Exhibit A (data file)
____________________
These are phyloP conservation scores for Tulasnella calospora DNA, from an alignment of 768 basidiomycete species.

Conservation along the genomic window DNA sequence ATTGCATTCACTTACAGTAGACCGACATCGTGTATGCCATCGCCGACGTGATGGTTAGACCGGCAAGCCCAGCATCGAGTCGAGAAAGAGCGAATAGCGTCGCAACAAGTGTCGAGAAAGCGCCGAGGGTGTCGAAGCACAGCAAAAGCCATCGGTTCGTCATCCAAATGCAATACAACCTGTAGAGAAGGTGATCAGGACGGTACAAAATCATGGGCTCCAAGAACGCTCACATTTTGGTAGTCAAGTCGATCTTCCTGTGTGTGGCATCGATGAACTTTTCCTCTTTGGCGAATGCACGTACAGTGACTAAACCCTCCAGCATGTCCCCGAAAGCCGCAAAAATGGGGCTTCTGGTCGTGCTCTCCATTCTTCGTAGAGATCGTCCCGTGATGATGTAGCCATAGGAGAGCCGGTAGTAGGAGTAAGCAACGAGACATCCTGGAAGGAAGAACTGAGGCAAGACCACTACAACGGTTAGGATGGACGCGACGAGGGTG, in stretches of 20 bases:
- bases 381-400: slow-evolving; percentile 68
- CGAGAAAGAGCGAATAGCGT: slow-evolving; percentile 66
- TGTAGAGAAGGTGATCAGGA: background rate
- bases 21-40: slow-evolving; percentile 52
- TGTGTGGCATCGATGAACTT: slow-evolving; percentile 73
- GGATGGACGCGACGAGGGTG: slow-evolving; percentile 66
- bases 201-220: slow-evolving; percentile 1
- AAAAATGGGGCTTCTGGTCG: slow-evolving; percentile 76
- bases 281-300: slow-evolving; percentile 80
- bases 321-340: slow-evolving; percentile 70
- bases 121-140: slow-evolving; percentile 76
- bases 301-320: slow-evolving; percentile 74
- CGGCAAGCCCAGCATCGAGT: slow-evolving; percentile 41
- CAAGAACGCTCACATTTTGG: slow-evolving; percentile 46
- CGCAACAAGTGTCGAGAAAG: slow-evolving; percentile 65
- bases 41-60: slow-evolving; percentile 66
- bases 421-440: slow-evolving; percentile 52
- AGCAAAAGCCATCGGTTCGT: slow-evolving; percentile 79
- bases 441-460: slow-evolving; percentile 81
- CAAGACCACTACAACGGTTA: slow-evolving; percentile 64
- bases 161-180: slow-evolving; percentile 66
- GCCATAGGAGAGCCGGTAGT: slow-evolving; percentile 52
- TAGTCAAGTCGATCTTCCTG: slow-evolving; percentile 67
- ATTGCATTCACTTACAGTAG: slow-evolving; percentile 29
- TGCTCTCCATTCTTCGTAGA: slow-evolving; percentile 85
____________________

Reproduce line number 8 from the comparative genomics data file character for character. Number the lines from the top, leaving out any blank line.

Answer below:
- GGATGGACGCGACGAGGGTG: slow-evolving; percentile 66